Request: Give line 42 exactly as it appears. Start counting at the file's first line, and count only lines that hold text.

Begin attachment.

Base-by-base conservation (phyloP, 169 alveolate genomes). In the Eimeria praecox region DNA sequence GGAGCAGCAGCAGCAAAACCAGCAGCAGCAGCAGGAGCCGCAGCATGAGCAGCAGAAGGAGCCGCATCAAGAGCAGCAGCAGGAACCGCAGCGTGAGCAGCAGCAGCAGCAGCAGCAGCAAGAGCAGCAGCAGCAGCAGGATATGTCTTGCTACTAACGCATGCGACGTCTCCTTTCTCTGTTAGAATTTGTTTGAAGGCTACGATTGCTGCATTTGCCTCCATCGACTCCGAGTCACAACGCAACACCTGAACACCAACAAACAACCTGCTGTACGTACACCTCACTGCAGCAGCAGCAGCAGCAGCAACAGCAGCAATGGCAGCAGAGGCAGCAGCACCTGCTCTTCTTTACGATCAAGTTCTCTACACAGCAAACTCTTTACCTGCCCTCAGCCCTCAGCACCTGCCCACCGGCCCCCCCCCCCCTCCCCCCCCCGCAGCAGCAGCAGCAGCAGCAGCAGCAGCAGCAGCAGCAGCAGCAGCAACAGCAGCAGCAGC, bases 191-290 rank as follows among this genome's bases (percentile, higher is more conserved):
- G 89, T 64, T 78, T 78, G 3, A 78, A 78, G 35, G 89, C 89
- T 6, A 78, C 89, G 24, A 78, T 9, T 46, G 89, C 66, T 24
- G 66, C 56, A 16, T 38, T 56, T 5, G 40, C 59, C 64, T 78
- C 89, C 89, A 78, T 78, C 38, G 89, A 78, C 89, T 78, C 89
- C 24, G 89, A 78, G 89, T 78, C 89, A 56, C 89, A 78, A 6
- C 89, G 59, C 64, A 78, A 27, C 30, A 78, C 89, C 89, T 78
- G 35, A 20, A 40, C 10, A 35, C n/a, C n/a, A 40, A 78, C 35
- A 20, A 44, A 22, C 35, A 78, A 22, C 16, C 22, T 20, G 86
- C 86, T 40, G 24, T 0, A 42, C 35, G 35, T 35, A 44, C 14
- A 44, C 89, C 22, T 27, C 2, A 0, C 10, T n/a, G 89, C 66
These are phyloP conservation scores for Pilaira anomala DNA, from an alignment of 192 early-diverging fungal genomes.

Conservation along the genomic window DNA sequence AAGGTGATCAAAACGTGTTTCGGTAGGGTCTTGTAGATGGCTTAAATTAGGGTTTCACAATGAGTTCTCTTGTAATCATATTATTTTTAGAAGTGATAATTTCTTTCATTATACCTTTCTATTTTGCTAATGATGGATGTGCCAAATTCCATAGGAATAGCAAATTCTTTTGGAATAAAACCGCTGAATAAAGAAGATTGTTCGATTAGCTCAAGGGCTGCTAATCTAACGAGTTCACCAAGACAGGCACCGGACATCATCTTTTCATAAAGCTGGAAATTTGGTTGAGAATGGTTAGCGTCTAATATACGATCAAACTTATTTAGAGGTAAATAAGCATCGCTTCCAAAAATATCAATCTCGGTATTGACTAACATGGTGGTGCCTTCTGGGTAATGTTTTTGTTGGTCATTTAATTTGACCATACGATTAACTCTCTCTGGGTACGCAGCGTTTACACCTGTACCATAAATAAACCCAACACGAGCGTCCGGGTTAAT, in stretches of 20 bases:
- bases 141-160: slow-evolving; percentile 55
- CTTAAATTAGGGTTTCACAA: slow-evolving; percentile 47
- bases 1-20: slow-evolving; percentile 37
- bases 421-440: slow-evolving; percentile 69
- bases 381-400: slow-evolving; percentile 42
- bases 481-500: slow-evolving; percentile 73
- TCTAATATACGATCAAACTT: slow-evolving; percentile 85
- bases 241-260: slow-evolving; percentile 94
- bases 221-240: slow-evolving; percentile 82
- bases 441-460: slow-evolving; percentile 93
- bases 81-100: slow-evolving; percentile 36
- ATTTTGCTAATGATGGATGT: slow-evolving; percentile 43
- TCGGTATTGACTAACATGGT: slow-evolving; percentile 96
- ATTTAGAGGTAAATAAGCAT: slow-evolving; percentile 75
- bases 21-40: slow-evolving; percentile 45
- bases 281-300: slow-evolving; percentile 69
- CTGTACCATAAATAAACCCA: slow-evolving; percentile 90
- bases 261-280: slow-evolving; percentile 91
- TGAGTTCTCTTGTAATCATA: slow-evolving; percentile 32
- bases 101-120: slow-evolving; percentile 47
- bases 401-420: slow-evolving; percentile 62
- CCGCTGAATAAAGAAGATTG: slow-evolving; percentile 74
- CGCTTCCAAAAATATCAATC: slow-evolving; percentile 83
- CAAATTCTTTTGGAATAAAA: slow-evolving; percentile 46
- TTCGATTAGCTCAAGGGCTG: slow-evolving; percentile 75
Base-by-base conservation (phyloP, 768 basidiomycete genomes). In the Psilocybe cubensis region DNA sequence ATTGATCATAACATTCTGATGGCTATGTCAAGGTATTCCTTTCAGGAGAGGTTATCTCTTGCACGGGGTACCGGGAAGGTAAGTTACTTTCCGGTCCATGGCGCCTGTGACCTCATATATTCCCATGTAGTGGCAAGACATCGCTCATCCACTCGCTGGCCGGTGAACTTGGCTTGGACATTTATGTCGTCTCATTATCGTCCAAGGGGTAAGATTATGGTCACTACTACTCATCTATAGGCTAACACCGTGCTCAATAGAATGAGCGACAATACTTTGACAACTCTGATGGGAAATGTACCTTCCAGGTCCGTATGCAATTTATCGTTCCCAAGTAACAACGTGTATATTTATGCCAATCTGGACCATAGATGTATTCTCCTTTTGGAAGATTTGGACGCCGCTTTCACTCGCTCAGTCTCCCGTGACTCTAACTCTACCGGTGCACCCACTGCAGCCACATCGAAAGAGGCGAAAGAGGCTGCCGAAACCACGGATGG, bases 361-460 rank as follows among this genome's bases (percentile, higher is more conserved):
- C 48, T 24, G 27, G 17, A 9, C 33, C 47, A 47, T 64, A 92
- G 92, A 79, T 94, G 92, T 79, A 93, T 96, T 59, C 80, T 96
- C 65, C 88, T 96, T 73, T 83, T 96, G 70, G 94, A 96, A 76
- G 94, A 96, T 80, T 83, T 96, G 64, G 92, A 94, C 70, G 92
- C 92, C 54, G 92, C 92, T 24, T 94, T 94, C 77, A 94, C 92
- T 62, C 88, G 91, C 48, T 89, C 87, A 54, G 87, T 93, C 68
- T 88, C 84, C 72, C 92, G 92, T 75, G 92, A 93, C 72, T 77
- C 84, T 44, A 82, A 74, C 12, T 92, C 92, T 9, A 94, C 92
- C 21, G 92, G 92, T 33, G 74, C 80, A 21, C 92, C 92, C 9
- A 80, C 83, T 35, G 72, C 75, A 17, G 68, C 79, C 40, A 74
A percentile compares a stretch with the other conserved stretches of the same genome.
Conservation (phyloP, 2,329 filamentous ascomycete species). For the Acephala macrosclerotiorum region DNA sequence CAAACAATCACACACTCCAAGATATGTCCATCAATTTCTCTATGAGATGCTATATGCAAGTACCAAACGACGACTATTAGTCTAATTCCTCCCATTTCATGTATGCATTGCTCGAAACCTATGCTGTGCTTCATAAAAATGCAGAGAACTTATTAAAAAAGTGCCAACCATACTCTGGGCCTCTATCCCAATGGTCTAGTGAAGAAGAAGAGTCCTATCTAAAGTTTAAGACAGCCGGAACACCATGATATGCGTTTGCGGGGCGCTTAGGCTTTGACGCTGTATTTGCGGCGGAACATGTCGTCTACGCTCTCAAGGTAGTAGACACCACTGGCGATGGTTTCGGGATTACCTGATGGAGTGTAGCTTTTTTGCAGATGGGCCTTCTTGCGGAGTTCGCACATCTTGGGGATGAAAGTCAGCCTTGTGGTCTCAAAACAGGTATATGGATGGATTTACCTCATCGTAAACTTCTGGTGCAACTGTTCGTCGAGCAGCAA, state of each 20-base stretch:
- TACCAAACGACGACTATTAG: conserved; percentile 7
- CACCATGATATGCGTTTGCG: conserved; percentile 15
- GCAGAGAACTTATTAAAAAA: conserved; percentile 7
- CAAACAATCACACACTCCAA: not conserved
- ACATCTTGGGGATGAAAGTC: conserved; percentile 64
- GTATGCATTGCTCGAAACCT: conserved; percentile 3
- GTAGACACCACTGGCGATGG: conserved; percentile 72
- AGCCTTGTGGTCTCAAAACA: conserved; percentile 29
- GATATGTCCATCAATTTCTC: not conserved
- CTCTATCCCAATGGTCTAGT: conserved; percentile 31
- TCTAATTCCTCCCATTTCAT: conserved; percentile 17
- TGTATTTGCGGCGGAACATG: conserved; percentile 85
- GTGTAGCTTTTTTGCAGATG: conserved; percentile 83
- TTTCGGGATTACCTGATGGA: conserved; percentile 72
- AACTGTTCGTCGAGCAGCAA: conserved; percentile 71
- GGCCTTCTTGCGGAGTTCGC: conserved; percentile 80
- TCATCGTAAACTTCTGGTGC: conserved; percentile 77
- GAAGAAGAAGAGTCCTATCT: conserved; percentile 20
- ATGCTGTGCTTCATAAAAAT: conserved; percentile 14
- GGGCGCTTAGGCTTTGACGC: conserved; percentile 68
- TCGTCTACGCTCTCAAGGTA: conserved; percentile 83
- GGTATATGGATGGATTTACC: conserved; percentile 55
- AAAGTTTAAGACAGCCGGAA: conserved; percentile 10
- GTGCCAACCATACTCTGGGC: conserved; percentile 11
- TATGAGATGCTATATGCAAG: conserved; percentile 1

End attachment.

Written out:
- C 65, C 88, T 96, T 73, T 83, T 96, G 70, G 94, A 96, A 76